The Editorial is inaccurate in a number of respects.
“A third and final Super City bill, now before a Select Committee, would do two critical things: Establish the 21 local boards beneath the main Auckland Council and set up the so-called council-controlled organisations to run 80 per cent of the city’s activities.”
Wrong. Local boards were established by the Local Government (Auckland Council) Act 2009. The relevant Bill went through a Select Committee process last year, and was passed into law in September 2009. The local boards are not “beneath the main Auckland Council”, they are a governance tier of the main Auckland Council, responsible and democratically accountable for decision making of the Auckland Council as it affects their local board areas.
The third Bill establishes (or directs the establishment of) two council-controlled organisations – Auckland Transport and the Waterfront Development Agency. The only other council-controlled or council-owned organisation that has been approved by the Government to date is Watercare Services Ltd, which was established under last year’s Local Government (Auckland Council) Act as the provider of integrated water supply and wastewater services to Auckland, in line with a recommendation of the Royal Commission. That provision went through the Select Committee process, was subject to submissions from the public and the consequent Parliamentary process.
“[The Bill] fails to list the powers for the boards, leaving that to the Auckland transition Agency, which has remained vague about their purpose and responsibilities. No one can be sure, with six months until the election, just what the boards will be expected and allowed to do. If the boards are to be sounding boards only for the community, a major plank for local-decision-making will have been abandoned. If their powers are left for the Auckland Council to decide, it would be doubtful that real, tangible authority is delegated voluntarily.”
The legislation that established local boards last year set out a range of powers and responsibilities for local boards. The most important of these is responsibility for the decision-making of Auckland Council in relation to the non-regulatory activities of the Council that are allocated to local boards in accordance with the principles set out in the Act. The Act requires that the decision-making responsibility for a non-regulatory activity of the Council should be exercised by its local boards unless the nature of the activity is such that decision making on an Auckland-wide basis will better promote the well-being of Auckland’s communities, for reasons specified in the Act. Real and tangible authority for local decisions is therefore given to local boards by virtue of the strong principles in the Act, and is not dependent on delegation. Other provisions in the Act allow local boards to exercise delegations from the governing body, but these are separate to the local decision-making powers the boards have in their own right under the legislation.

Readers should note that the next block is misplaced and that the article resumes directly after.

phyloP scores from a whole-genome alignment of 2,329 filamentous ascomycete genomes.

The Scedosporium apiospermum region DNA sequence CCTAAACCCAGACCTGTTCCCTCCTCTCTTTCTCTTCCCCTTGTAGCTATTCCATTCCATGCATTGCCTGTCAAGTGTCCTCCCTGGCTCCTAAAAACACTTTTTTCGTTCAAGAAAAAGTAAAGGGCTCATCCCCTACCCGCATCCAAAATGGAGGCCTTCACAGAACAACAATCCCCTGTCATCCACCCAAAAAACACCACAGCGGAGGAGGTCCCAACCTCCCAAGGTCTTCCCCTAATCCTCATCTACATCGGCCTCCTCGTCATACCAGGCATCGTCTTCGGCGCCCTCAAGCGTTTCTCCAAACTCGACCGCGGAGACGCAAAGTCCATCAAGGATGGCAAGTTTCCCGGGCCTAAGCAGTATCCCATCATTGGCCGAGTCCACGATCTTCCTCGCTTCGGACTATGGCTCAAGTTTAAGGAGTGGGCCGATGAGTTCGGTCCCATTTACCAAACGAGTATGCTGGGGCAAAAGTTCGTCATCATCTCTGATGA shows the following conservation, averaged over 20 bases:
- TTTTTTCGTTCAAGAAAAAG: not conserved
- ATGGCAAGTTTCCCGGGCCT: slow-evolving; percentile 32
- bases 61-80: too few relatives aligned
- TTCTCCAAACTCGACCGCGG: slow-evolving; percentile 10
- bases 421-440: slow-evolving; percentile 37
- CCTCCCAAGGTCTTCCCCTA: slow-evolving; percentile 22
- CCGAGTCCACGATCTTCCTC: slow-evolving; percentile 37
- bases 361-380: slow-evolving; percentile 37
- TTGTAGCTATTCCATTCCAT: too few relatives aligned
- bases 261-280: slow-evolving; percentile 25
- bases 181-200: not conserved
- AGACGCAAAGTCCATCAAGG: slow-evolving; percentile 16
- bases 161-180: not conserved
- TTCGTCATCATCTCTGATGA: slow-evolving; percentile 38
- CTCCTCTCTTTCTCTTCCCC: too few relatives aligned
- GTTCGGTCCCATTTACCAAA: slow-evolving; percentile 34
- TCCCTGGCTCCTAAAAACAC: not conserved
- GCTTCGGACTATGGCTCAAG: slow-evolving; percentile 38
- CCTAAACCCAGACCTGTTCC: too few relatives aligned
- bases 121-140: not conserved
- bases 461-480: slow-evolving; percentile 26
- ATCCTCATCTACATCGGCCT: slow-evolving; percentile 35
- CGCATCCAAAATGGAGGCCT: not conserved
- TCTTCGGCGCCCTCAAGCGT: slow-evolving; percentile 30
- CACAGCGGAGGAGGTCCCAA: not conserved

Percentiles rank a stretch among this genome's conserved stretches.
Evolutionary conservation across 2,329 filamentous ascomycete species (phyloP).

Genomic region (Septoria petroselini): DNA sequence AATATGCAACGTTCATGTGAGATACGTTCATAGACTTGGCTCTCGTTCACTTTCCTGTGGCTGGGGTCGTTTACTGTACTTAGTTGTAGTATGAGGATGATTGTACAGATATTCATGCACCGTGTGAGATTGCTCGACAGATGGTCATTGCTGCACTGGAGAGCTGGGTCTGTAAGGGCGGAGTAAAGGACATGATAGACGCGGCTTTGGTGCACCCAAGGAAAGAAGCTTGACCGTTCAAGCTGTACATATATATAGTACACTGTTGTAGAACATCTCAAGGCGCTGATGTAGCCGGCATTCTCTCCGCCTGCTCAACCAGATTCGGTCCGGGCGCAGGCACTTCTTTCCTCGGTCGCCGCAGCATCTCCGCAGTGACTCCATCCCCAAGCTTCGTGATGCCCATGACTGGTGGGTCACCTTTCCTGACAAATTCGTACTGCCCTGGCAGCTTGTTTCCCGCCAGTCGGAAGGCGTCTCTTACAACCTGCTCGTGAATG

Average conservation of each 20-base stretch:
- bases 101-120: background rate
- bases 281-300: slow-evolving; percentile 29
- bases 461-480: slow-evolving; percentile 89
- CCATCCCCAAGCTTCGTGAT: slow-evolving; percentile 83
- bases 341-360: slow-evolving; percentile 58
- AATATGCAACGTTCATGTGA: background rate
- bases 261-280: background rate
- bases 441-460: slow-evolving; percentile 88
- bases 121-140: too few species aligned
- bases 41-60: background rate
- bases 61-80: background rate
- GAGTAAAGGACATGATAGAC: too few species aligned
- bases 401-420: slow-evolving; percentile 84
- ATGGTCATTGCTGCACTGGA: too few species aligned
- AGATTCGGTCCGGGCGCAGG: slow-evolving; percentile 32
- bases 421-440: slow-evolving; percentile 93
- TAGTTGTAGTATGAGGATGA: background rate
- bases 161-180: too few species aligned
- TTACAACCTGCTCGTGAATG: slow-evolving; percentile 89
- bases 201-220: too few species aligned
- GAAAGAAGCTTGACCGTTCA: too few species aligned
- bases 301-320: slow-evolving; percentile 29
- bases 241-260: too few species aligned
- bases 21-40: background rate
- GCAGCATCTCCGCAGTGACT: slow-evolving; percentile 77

The Auckland Transition Agency has prepared a detailed initial listing of the local activities for which local boards will have responsibility, applying the principles in the Act. This is so local boards can be operational from 1 November 2010. Auckland Council will prepare its own listing, in consultation with its local boards, for inclusion in its first long-term council community plan in 2012.
The ATA’s initial listing was put out for consultation in February this year. It is a very detailed and specific document that would give any reader a clear understanding of the roles and responsibilities of local boards.
“While local boards may not pass a bylaw, the bill says unelected members of CCOs will be able to do so –and at arms length from public scrutiny.”
The Bill provides that Auckland Transport has the powers of a local authority to make and enforce bylaws in relation to the Auckland Transport system. No other CCO is being given the power to make bylaws. The process by which Auckland Transport can make bylaws is not at arms length from public scrutiny – it follows standard local authority procedure. The Bill requires that any meeting at which Auckland Transport intends to make a bylaw must be a public meeting under the Local Government Official Information and Meetings Act 1987.
“Even the mayor and councillors…cannot require CCOs to act according to Statements of Intent that the Council would have to write for them”.
The governing body (mayor and councillors collectively) are responsible for governance of the Council’s CCOs. Statements of Intent are required by existing law, and CCOs are required to account to the Council for meeting the objectives set out in their SOI.
“Three CCOs will be set up in such a way that the Auckland Council will not be able to disband them.”
Only Auckland Transport is being set up as a statutory CCO, requiring an Act of Parliament to disband it. Watercare Services Ltd could be disbanded by Auckland Council after 2015, and there is no statutory impediment to disestablishing any other CCO that may be created (subject to following a process through the Council’s long-term council community plan in 2012).
“They will not hold public meetings or be obliged to reveal meeting minutes or decisions in a timely manner.”
Under the Local Government Act 2002, all CCOs are subject to Parts 1 to 6 of the Local Government Official Information and Meetings Act 1987. That means all CCOs in New Zealand, including in Auckland, are required to comply with the LGOIM Act in respect of requests for information held by the CCO, including requests for meeting minutes or decisions. Auckland’s CCOs are the same as any other Council’s CCOs in relation to both information requests and not being required to hold their meetings in public (except for Auckland Transport, which would have to hold a meeting in public if bylaws were being proposed).
A very nice fisking.